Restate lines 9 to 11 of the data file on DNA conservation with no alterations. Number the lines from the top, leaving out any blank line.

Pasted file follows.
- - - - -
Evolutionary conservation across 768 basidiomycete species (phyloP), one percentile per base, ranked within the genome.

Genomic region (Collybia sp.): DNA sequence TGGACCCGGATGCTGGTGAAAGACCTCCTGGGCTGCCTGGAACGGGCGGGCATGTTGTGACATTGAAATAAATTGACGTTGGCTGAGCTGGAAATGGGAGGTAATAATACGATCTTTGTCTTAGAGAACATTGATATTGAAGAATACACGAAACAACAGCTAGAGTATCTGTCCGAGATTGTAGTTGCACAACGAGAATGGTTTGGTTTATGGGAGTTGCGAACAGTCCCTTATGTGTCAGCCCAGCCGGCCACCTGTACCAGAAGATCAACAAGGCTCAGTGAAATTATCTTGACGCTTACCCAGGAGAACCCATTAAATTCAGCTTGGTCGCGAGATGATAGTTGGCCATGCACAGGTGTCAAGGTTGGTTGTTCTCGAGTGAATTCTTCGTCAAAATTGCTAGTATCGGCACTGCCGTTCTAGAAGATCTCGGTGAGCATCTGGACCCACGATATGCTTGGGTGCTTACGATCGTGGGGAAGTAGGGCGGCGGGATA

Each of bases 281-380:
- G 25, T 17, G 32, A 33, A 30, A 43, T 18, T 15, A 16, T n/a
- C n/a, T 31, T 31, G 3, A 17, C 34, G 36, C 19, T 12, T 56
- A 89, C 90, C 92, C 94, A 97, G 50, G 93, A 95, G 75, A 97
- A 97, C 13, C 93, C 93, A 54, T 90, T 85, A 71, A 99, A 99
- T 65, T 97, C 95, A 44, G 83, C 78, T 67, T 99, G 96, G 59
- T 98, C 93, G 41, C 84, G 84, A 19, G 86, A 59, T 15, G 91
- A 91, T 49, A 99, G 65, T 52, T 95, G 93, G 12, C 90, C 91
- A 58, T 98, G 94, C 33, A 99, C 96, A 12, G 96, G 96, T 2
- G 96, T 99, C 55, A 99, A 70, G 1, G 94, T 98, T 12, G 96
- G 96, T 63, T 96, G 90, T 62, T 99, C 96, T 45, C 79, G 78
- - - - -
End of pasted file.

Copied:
- T 98, C 93, G 41, C 84, G 84, A 19, G 86, A 59, T 15, G 91
- A 91, T 49, A 99, G 65, T 52, T 95, G 93, G 12, C 90, C 91
- A 58, T 98, G 94, C 33, A 99, C 96, A 12, G 96, G 96, T 2